As discussed in Part One, the sticky boundaries of church and state are often blurred in the fervor to share yoga’s benefits with schoolchildren. In fact, it’s highly likely that the Encinitas yoga program is poised to render a beneficial effect on children, as preliminary research on yoga in school settings suggests. However, the potential efficacy and salutary benefits of a given practice cannot be the only consideration when the setting is a school. For instance, research has shown prayer to be a beneficial coping mechanism, but this does not render it suitable for school settings.
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Parent legal representative Dean Broyles, president and chief counsel of the National Center for Law and Policy, a nonprofit law firm devoted to religious freedom and traditional marriage, argues that it would be the same “if we substituted for this program a charismatic Christian praise and worship physical education program.” In yoga’s defense, many practitioners claim the practice is either inclusive of all spiritual/religious orientations, or a purely secular fitness pursuit. Yet considering the nature of the granting organization, the Jois Foundation, Broyles may have a point.
Although the yoga program in Encinitas has been secularized and scrubbed of any mention of mysticism or spirituality, the Jois Foundation promotes a form of yoga (Ashtanga) that is deeply rooted in traditional yogic philosophy. They are researching the program with scientists from UCSD and UVa; if shown effective in improving student wellbeing, there are hopes to offer it nationally.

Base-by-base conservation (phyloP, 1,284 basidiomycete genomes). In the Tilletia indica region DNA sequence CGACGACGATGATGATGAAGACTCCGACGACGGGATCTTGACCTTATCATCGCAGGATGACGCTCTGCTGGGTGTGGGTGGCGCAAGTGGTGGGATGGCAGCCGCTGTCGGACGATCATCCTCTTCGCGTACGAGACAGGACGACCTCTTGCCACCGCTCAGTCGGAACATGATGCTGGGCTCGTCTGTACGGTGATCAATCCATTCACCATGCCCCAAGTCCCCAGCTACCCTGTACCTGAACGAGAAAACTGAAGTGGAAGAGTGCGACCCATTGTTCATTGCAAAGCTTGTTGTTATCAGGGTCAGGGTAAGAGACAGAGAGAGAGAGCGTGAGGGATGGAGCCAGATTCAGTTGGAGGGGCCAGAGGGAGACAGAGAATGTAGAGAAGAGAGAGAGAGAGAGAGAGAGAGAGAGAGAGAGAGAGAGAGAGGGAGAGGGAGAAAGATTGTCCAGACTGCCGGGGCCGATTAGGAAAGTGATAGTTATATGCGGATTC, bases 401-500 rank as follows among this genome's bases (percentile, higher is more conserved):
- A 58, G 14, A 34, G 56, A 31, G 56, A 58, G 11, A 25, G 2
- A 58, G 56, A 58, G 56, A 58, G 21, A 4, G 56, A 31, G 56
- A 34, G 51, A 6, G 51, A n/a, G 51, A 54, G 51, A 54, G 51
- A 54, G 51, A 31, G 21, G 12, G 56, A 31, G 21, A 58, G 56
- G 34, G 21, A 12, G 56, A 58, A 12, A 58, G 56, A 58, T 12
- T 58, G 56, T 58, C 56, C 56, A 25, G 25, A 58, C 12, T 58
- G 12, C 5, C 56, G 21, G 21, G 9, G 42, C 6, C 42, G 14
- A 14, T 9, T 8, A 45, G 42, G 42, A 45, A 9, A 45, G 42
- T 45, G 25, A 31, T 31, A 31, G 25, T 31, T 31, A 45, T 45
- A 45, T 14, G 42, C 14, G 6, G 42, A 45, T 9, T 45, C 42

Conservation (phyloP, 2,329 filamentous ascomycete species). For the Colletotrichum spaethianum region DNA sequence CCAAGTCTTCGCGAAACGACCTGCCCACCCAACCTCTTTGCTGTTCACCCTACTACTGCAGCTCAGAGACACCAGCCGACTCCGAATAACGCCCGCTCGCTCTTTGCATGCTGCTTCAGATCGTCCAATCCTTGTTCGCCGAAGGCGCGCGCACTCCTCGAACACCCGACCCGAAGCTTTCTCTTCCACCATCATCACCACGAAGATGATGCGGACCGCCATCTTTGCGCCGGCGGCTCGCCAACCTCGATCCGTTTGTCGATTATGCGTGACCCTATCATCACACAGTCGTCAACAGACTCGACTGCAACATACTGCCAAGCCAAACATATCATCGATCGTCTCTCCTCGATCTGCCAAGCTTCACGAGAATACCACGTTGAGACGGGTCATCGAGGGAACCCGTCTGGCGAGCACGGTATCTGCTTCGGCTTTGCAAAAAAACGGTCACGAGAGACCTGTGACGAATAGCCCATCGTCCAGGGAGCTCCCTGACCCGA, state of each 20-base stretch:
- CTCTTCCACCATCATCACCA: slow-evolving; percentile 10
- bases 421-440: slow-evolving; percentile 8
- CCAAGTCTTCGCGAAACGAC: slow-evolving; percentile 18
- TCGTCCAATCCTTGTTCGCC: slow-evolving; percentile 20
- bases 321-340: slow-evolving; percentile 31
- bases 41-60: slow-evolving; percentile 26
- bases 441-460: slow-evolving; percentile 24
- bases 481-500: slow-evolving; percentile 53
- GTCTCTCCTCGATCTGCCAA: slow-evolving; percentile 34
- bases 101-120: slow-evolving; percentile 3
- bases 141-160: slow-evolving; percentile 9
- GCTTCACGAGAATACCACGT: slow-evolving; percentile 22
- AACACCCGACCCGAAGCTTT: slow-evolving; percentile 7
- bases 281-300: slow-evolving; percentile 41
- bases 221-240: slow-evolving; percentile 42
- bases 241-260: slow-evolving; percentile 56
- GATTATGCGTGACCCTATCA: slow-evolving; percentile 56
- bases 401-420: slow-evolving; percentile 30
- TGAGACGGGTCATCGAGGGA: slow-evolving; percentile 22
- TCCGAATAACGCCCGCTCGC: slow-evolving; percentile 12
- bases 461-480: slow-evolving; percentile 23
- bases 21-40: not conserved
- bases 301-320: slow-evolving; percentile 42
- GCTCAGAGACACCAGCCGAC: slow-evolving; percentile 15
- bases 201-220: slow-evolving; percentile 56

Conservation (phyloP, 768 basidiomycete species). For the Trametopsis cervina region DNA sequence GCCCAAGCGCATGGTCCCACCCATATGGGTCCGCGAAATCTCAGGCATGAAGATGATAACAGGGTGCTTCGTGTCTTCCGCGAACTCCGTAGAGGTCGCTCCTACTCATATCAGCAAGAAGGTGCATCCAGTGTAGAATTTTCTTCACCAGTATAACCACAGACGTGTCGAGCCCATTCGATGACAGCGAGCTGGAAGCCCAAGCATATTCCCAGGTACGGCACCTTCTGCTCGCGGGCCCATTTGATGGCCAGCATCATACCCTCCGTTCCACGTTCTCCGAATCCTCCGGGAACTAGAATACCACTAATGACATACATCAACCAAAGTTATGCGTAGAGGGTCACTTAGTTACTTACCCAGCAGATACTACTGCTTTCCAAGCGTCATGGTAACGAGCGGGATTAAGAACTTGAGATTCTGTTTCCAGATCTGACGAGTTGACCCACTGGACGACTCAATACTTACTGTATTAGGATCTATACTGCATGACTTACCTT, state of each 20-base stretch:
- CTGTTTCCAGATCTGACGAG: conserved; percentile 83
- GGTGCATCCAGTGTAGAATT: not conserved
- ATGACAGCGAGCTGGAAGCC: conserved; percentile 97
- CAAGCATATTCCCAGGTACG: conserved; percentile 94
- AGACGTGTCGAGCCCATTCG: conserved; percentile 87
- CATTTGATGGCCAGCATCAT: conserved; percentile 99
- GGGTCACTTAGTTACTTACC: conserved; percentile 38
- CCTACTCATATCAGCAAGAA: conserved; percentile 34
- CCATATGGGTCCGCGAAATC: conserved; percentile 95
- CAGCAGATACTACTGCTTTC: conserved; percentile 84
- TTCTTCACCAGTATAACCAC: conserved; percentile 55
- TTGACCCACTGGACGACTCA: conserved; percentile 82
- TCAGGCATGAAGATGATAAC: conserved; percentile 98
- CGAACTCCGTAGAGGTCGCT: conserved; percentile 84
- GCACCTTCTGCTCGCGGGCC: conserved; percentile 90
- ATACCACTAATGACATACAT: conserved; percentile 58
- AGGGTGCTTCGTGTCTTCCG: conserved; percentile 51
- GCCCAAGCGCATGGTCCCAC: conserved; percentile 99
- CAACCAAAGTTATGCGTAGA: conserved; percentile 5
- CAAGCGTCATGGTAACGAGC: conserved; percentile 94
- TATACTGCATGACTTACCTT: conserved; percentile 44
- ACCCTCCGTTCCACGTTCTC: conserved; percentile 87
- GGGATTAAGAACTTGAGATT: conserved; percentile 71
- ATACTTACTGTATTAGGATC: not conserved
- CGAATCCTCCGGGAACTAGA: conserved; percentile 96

To be fair, such goals are not the exclusive providence of the Jois Foundation. Other contemplative organizations have made quiet inroads into school settings, including MindUP, and YogaEd. These claim no affiliation to eastern spirituality or mysticism. Yet, while the practices are renamed, eradicated of contemplative philosophy, and reframed as valuable emotional skills training and wellness initiatives, their origins are indisputable.
In this case, protesting parents are hip to the Jois Foundation’s traditional orientation, which is the primary source of controversy. If the grant were from a large, value-neutral organization to provide nutrition, character and fitness education, there would likely be no issue.
Cutting to the heart of the debate, Jois director Ruffin comments, "It’s hard to know how to respond to someone who says if you touch your toes, you’re inviting the devil into your soul.” Yet, is yoga “just” touching your toes? Kids have been touching their toes in gym class for the better part of a century without sparking fears of devil worship. When we call something yoga, and adhere to a fairly traditional practice such as Ashtanga, can we say touching our toes is “just stretching”? Can we take the spiritual out of yoga, in such a context? Upset parents argue you cannot.
In the culture wars, prayer, Bibles, and intelligent design in school continue to spark progressive outrage. Objectively, yoga in schools is no different a cultural flashpoint. As pointed out recently, this debate has put conservatives in the position of arguing against God in schools—just a different form of God than their own.
If progressives find conservative ideology and practice in schools infuriating, those at the other end of the spectrum find yoga in the schools equally so. Despite yoga being more of a grey zone than, say, Christian prayer, there does currently seem to be a double standard. As much as I enjoy yoga and would love to see my kids take it in school, I also have to appreciate the nuanced complexity of this issue. We can’t all have our cake—and eat it too.
Do you see yoga in public schools as a double standard?
This is Part Two of a two-part series. Read Part One here.